Ballast size

Discussion in 'N / Z Scale Model Trains' started by ezdays, Jun 8, 2003.

  1. ezdays

    ezdays Out AZ way

    How about boiling the stuff? I think my wife would surrender a pot before she'd give up either her oven or microwave.:eek: :eek:

    Hmm, St. Vincent De Paul or the Salvation Army might have a old microwave for a few bucks.:)

  2. sapacif

    sapacif Member

    Very interesting subject. I have a 20 x 30 ft N scale layout that is all track and I have a lot more ballasting to do. But I do have some experience, so far.

    Fine is the size you want for N scale. I used Arizona Rock and Mineral for the mainline. It was expensive (24 bags), so I looked for an alternative for the yards. I settled on ordinary concrete type sand you buy at Home Depot/Lowes. It is silica, and after you glue it down, you can still see through it in places. But, this is not the color you want, it is only the texture. I air brushed it and I think it looks very real. You can no longer see the grains after you airbrush; everything blends in. But, I was doing a yard and sidings so for me, the ties were buried with no discernable roadbed. It was the look that I liked. The soil was painted a yellow clieche (sp..also called mud by some) color to match the San Antonio area soils.

    This sand had to be sifted to achieve consistent granular size. I came up with coarse, medium, and fine and achieved this by filtering through paint filters made for those professional high pressure sprayers. Each filter is a cloth like and there are many sizes. Some for spraying stucco (very coarse) and others for spraying final touches on fine furniture. All are available at the hardware store.

    I found no magnetic particles in this product. It was mostly silica, so maybe that is why.

    Finally, I will add that this worked for N scale. I have a little HO experience, and the different scale size causes detail to be more critical in the larger scale. That is obvious when working on a model engine or rollingstock, but it is also true when making leaves, bushes, apples, weeds, etc.

    I don't have a picture to post here, but you can see a picture of my layout and the yard ballasting in the latest N Scale Railroading magazine. About page 34, I think. I have the tiff photo of that here. Maybe I can convert it to a jpeg and post it. Would that work or would it still be too big?

    Once again, this is a subject close to my heart.:)
  3. Blake

    Blake Member

    What I did a couple of years ago was to dig up some nice looking dirt. Then I washed it (no lie) by putting it in a can and running water into it. I allowed all of the "floaties" to run off into the sink stuff like small twiggs, leaf bits and the like). Then I poured the water out, spread it out on a tin foil covered cookie sheet and baked it at 300 degrees for about 2 hours. Let it cool, added some icing and it was, no I broke it up and put it in a coffee can with a lid. Now when I need some, I just break a piecs off and sift it the size that I need it. Save the little rocks too, they're useful to.
  4. sapacif

    sapacif Member

    Here are some photo examples of the painted sand technique I wrote about in an earlier post. Here is the sand and track before painting. You can see how uniform it looks. I buried the ties in the sand so it is all level.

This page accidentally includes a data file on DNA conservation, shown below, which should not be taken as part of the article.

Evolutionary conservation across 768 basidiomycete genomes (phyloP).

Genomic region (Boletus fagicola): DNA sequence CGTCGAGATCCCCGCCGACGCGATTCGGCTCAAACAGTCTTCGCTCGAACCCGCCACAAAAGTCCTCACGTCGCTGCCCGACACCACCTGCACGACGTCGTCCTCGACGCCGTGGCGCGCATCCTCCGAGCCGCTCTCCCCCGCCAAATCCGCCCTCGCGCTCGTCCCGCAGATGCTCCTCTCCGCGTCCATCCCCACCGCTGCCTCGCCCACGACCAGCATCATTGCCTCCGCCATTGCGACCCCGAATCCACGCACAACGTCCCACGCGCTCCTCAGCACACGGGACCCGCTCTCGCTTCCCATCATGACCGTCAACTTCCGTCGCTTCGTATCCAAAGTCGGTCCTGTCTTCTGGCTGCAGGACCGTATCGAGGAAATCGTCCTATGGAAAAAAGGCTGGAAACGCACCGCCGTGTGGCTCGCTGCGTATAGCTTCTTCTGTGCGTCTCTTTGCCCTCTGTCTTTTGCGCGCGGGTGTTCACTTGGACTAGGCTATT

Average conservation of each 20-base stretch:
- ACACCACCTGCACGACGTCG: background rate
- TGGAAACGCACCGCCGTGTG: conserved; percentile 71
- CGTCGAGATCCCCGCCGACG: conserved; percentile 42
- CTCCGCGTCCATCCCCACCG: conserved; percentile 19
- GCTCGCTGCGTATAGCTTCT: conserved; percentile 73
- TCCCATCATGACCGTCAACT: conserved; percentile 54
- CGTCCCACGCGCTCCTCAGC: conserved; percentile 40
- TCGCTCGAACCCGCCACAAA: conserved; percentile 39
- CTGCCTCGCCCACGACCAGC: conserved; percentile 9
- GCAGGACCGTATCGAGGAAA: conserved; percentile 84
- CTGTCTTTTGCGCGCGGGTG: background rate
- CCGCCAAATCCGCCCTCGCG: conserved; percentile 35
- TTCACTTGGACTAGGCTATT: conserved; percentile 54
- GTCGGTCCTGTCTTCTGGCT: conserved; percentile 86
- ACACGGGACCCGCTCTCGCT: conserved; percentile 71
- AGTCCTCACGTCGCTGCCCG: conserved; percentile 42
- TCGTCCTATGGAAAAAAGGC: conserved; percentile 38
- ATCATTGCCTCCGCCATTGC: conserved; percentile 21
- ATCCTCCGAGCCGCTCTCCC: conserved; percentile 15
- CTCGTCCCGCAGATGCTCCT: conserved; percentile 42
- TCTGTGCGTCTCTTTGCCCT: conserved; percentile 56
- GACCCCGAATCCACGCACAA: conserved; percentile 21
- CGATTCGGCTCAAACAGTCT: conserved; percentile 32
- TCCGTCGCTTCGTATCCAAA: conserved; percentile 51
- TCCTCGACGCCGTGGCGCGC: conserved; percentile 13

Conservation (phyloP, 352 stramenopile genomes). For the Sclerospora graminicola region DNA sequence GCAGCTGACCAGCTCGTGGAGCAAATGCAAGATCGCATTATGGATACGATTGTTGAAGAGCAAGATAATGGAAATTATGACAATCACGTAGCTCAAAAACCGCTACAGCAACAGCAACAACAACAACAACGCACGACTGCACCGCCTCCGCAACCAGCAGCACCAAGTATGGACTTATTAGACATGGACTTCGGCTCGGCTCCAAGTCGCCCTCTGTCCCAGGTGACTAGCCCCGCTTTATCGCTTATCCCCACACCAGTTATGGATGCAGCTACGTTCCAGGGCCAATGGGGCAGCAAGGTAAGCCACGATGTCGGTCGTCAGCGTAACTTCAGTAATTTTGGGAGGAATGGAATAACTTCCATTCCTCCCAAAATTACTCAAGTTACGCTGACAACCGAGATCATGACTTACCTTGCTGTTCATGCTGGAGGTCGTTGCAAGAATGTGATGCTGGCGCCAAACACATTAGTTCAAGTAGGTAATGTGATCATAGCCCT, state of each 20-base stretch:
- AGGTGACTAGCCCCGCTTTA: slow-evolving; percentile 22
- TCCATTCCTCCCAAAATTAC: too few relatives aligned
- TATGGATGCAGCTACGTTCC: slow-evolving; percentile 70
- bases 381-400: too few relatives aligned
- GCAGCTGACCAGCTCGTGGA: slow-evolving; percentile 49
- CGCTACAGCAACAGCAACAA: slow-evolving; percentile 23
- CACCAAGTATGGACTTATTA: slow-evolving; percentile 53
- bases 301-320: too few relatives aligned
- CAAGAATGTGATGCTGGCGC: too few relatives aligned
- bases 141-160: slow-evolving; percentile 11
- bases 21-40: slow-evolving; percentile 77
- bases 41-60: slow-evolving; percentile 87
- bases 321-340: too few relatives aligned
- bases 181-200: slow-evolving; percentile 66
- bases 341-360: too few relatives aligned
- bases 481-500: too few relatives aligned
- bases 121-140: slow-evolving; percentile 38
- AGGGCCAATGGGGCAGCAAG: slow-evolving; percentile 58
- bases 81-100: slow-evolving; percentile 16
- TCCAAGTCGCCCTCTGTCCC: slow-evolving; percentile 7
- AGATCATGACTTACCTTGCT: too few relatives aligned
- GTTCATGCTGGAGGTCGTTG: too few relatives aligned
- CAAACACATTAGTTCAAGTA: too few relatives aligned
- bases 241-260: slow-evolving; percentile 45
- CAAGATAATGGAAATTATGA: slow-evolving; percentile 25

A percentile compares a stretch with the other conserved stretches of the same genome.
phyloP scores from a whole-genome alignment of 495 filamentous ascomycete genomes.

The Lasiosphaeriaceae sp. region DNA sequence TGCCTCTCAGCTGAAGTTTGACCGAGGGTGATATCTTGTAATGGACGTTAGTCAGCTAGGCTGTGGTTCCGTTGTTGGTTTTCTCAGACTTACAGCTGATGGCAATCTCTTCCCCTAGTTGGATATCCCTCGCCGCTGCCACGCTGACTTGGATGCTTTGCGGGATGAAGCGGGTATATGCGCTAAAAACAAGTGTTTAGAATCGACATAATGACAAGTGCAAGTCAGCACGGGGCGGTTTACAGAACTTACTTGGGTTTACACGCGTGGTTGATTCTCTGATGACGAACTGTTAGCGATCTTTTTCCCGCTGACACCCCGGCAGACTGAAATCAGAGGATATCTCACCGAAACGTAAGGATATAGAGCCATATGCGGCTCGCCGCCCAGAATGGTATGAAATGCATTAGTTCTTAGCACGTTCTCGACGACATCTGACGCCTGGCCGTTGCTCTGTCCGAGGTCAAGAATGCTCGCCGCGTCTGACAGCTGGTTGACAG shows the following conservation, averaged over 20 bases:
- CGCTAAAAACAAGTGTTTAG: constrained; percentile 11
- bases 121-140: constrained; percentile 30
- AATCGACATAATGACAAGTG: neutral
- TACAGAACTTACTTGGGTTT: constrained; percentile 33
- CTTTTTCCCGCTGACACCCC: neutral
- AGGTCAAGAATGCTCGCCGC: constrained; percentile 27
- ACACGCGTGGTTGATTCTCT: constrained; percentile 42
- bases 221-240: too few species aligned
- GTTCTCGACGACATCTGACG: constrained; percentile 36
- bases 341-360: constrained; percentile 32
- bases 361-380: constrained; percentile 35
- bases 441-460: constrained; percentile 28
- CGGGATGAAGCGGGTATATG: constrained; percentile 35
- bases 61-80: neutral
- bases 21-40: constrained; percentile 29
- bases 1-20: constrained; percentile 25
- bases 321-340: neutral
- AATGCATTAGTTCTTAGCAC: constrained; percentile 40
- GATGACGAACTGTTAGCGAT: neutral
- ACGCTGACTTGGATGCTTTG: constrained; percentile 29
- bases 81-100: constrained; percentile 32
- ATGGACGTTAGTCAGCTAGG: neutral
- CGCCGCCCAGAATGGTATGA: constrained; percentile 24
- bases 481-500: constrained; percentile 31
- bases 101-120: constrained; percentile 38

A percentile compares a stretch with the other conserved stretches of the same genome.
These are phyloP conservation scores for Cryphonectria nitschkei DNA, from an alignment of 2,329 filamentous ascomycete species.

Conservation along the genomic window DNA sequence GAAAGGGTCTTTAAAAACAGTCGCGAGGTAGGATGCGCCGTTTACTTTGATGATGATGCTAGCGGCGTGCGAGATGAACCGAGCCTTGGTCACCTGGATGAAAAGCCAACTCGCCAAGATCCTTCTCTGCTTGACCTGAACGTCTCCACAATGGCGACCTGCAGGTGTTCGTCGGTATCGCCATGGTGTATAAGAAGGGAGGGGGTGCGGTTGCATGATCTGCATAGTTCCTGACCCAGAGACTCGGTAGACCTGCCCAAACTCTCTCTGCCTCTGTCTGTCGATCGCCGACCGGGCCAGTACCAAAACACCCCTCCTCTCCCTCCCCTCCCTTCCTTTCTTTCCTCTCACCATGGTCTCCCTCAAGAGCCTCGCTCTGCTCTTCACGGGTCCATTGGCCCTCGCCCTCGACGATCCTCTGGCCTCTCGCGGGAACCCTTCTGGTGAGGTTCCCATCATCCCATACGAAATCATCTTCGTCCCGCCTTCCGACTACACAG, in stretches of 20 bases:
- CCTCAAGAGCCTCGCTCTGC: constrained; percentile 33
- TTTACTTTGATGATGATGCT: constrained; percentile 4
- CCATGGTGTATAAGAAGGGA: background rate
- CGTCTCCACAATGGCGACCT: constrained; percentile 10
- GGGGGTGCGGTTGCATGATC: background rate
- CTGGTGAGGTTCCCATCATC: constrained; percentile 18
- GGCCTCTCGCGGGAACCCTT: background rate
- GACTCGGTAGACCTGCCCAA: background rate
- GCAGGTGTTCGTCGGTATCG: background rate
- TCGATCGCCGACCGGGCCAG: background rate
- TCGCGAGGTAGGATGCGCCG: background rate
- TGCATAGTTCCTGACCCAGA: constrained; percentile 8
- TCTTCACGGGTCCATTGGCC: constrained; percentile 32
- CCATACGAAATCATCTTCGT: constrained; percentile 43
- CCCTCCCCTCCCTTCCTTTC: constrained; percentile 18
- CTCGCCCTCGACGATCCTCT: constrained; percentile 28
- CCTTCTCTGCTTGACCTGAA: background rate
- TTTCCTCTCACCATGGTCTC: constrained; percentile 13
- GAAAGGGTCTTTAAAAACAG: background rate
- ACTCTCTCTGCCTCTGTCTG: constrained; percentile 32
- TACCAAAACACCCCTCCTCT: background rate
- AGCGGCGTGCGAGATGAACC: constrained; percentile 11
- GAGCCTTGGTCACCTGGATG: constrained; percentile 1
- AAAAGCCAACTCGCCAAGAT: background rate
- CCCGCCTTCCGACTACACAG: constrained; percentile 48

Here is the painted sand. The unballasted two-track main line is on the right. All the color comes from the paint.

    Just one technique. If you use colors in the ballast, I am sure it would give similar appearance, but the sand is really inexpensive and plentiful. Color, using the sand, doesn't matter.
  5. Blake

    Blake Member

    Here is a 1/35 scale military diorama where I used that baked and sifted earth. Also made use of the small stones as well.

    Attached Files:

    • red1.jpg
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  6. Blake

    Blake Member

    Wow, nice railroad sapacif!!
  7. sapacif

    sapacif Member

    Blake: Very nice diorama. I always thought military models were the best dioramas because they paint everything. I think it makes it all look uniform like it fits together.
  8. ezdays

    ezdays Out AZ way

    Wow! Flash, Blake, neat stuff. Great layout Flash, I've got to see the rest. The same goes for the military stuff Blake. :)

    I'm going to try it. I went out back and found all sorts of sand ranging from just translucent silica to some that was black. Most of what's out there has been claimed by the wildlife and I didn't want to fight them on their territory, but what I got looks good and has some stuff that looks finer than MS fine. Hmm, maybe this is the same wash that Arizona Rock gets their stuff.

    Now if I get out that Julia Child's cookbook, maybe I can convince my wife I'm baking something French.:rolleyes:

  9. K.V.Div

    K.V.Div Member

    That is one fantastic looking yard Flash, The ballast and scenery look great. I look forward to seeing more pics of your empire.:cool:

  10. billk

    billk Active Member

    I've used ordinary window screen before. If use two (or more?) layers of it, oriented so the wires of one layer are at about a 45deg. angle to the other layer, you can get the hole size down pretty small.
    I think you would want a little variation in the size. Nothing huge like a boulder in the middle of the tracks, but if all the bits are exactly the same it starts to look like a solid surface instead of individual pieces.